She had her last litter on my birthday, and this one on Rich’s. Happy Birthday Rich! Bet you never had piglets for your birthday before...we'll name one after you. 

Swee is a great mom. This is her talking to Marty
and her second litter out on pasture at four weeks old.

Wednesday, April 6, 2011

Good Friday came early

   Teamwork is terrific! We are getting soooo much done lately by all three of us working on projects together. Yesterday we were able to get a lot more planting done. We started out by broadcasting our spring wheat into the south field. We use an old seeder wagon (thanks to Ray Meenen for selling it to us!). Marty and Will stood in back and poured the seed into the hopper which then flings it out, driven by the wheels turning.
Seeder wagon for broadcasting seed
(note that it is green!)

   After that was done, Will took the disc on the larger 190 tractor and covered the seed by pulling the disc thru. Works great. It almost looks like we use a new fangled drill to put the wheat seed in. But, nope...just old timey equipment like they used in the...1940's and 50's maybe.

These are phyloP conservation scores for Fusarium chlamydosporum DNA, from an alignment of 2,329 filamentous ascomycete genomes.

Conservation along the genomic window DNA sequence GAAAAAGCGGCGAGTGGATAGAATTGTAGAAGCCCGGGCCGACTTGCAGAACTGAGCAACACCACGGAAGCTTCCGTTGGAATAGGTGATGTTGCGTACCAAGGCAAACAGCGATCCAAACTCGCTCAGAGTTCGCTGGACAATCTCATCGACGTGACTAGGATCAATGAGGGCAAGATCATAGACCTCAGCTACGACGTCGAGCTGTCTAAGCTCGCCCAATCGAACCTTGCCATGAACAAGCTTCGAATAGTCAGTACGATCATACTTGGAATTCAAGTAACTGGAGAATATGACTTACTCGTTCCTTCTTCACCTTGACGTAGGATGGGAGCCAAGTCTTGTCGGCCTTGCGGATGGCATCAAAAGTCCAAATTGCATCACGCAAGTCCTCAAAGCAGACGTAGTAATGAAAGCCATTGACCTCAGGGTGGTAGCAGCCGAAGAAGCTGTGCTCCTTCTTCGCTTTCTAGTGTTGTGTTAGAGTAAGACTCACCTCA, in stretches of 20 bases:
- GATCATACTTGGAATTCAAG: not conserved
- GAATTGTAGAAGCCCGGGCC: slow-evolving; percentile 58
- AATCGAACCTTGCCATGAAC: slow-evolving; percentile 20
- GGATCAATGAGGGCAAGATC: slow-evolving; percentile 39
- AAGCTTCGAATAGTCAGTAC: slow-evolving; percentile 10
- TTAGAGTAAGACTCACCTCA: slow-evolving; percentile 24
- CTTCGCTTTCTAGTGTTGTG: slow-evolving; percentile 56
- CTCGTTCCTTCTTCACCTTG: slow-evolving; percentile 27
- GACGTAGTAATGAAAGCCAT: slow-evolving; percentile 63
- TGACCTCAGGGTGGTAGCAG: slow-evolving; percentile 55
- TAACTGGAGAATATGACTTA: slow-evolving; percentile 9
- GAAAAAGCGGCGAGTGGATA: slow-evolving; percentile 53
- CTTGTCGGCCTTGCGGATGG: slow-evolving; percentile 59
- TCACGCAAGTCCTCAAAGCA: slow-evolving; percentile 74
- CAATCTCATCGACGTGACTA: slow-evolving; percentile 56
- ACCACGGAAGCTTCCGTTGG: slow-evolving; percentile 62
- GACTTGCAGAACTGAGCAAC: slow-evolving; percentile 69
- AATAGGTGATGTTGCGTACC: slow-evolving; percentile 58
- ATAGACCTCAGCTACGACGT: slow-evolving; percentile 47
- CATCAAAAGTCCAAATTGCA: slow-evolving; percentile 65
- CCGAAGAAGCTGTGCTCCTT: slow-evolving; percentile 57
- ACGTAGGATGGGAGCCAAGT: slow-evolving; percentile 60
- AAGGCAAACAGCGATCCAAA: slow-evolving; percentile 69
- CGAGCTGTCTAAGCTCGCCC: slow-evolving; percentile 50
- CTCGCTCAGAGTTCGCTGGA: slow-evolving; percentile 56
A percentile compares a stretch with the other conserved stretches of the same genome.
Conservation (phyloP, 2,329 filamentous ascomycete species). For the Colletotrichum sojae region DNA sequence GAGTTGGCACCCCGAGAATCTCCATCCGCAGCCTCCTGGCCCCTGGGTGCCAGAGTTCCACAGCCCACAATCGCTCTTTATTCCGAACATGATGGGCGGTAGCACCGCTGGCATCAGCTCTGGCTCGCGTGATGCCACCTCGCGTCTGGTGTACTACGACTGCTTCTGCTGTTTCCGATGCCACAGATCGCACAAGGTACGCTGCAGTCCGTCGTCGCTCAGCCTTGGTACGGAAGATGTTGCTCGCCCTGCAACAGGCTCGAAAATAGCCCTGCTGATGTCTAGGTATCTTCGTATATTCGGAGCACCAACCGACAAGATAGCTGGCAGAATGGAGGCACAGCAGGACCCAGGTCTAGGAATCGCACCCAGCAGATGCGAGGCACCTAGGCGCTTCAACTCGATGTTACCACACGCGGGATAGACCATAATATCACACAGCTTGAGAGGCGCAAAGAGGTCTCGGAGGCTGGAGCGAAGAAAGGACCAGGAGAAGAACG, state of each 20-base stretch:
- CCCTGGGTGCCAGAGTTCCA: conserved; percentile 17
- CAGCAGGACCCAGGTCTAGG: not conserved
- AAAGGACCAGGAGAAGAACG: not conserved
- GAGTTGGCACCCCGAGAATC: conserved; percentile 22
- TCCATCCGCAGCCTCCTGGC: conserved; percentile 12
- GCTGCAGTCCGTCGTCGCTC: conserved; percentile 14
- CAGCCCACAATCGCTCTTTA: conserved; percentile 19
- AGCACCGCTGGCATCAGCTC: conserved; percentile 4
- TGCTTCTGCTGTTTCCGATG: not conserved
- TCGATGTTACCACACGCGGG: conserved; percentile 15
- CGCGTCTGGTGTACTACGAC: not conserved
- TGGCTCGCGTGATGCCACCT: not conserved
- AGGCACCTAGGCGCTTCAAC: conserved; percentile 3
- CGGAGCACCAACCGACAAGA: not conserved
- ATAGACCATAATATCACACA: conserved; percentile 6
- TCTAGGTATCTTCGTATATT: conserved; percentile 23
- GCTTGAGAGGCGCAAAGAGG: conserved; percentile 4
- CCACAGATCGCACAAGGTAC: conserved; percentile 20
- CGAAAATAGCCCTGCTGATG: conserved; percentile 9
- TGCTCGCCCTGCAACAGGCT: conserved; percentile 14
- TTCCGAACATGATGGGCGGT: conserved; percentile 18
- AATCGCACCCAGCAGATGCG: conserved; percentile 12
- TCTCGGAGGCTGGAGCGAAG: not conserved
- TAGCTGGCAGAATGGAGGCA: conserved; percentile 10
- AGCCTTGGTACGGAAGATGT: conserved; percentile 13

Then Good Friday came early this year. Even tho yesterday was a "leaf" day according to our Stella Natura calendar, we planted our potatoes. That is with the hopes that the rains will come in the next two days and soak them a little. I drove the D-15 (I drive the straightest rows) and Will put the potatoes thru the little planter. Marty cut the potatoes that were too large into smaller pieces and then he worked on hilling them up a little with the G after we were done planting. (See my previous blog for the tractor pics.)
   The potato planter is an old piece that was lovingly and craftily restored by our friend Warren Ulfers. I have to say thank you to Warren for giving us the seeder to use. It seems that very few people in our area have ever seen a potato planter like this. It is pretty cool.

This pic taken last year pulling with the C tractor.

Here's Will dropping potatoes into the coveyor slots.
   We joke about Will feeling like Lucy on the show "I Love Lucy" where she is in the candy factory trying to keep up with the conveyor. I have to drive pretty slow pulling it. The planter is powered by a chain on the wheel and we had some problems with keeping the chain on...until it broke! Then we shortened it a notch and it worked great.
   Will piles the potatoes in the box (as you can see) and drops the pieces into the conveyor in the middle. They go down a chute which is behind a plow. The plow creates a furrow, potato drops into it, and then another piece covers them.